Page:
Customer Journey Mapping

Customer journey mapping gives you a visualization of your client’s experience from their point of view, across all the varying touch-points of the sales process. Effective journey maps extend beyond the capture and representation of data in a visual format. They help create a sense of empathy for your clients while fostering growth-oriented decision making within an MSP. Having a qualitative, humanistic perspective on your clients provides insights into the why behind quantitative analytics and key business performance metrics. This paves the way for more confident decisions on where to fast-track investment on behalf of experience-driven growth.
Key business metrics can further be integrated into the customer journey map itself. The integration of quantitative and qualitative data using a journey mapping framework is the first step towards a more client-oriented view of business performance data and behavioral analytics. Customer journey maps are a crucial part of business analytics because they help identify key moments in the customer journey. Understanding how you are delivering on those expectations and needs allows you to focus investment on customer experience satisfaction, subsequently driving growth.

Set business goals based on performance

Business analytics can be used to better align client’s goals with performance. As analytical understanding grows, targets become more strategic. Setting realistic targets is important to an MSP because it facilitates the optimization of key business processes over time, allowing the managed service provider to operate and innovate in ways that make it stand out in the eyes and experience of its clients. A good target possesses immense opportunity to not only create momentum but also engage management commitment. Setting clear goals based on analytical data guarantees that accurate performance ratings will be maintained without any drop in service quality. Performance increases with better accuracy.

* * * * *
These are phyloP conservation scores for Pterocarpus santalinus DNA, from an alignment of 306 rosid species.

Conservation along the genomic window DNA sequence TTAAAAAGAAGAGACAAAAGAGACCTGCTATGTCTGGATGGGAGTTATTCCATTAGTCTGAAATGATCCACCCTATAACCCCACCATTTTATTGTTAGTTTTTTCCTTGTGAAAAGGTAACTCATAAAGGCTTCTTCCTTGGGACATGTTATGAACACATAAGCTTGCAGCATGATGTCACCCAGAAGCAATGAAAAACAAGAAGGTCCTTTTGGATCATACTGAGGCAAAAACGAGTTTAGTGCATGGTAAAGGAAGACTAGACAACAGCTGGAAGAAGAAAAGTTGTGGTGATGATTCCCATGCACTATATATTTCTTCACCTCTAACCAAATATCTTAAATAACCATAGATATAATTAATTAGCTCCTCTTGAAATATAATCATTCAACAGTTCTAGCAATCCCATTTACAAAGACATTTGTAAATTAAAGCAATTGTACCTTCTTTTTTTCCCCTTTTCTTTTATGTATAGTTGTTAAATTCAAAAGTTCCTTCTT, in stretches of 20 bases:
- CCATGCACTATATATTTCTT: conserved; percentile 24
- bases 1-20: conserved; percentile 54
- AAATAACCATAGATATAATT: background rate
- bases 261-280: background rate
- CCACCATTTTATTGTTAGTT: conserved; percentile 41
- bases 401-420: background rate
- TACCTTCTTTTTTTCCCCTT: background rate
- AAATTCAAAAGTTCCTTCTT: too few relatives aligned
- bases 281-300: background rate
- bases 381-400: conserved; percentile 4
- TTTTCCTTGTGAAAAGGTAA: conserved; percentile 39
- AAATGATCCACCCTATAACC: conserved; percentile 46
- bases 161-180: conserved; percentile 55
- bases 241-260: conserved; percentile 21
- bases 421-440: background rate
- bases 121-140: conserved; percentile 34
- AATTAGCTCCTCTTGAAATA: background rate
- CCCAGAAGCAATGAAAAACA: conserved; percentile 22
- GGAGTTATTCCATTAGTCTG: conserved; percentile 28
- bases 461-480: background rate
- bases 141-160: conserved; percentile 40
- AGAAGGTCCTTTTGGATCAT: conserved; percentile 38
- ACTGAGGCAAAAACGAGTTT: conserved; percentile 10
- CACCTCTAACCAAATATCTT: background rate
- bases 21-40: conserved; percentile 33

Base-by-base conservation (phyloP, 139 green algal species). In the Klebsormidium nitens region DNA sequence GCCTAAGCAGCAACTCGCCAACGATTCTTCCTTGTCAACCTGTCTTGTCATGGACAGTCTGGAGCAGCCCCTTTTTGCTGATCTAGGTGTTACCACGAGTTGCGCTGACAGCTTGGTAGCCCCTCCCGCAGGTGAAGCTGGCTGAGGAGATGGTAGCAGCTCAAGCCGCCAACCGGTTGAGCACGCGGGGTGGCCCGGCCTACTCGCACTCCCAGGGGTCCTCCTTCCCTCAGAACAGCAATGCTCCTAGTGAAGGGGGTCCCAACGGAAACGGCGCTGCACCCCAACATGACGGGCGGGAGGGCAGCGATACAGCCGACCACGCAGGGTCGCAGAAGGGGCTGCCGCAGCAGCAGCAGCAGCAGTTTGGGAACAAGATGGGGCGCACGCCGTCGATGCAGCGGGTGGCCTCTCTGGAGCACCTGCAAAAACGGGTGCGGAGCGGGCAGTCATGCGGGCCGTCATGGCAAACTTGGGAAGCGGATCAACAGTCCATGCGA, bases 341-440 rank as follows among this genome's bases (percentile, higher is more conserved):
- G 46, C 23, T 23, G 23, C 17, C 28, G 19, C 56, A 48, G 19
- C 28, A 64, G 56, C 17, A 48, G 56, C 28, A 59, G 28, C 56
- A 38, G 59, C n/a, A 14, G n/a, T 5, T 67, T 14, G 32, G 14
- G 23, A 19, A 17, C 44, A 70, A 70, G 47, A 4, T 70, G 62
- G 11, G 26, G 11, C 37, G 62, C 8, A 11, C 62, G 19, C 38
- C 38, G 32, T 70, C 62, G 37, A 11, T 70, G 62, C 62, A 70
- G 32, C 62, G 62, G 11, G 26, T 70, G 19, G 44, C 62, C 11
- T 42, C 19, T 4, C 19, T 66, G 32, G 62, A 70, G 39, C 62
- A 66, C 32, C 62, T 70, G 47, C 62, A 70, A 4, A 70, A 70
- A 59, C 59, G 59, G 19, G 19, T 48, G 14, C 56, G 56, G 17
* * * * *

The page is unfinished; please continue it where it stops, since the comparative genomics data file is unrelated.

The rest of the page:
Feasible Service Level Agreements

A service level agreement is a crucial part of any contract between a managed service provider and client; it specifies, in measurable terms, the scope and quality of services that will be provided. As businesses become more data driven, more and more data is being handled outside the institution’s control. SLA’s have to be put in place for vendor-supplied data. As an MSP you are responsible for delivering the agreed on service level to your clients. Ultimately, this responsibility drives everything you do. The key to regaining control lies in getting better information about the environment on which the business application is running through policy-driven IT management analytics and IT automation.
Unattainable SLAs force service providers into the unenviable situation of constantly chasing reality. No one likes being in a hole of their own design on the job. The surest way to get out of that hole would be to anticipate events. This is possible through analyzed policies as the basis of the agreement. With analytics, MSPs end up with service level agreements that are designed to support long-term policies that address day-to-day issues. Analytics is the first step towards SLA’s being seen as positive contributors to IT operational success as opposed to punitive contracts established to stifle innovation.

Author: Gabriel Lando

Top 10 MSP Tools to win in the Cloud

As a managed service provider, your clients count on you to maintain a high level of organization within your company. A single failure can cost your customers time and money. To reduce the chances of such occurrences, MSP can utilize cloud tools. There are several reasons why cloud-hosted solutions are a better fit in today’s enterprise environment. From business continuity to disaster recovery, cloud tools will help drive efficiency for service providers. Cloud based MSP tools can streamline and automate operations like messaging, task management, customer relationship management and other day to day tasks. Below are cloud tools MSP’s can use to streamline their environment.

Task Management Tools

Its easy for an MSP to be overwhelmed by whats on their plate. In order to respond in an effective manner to anything that comes their way, it is critically important that they properly manage tasks. Keep the team of IT specialists productive and focused on client priorities with cloud-based task management platforms, ideal for remote collaboration.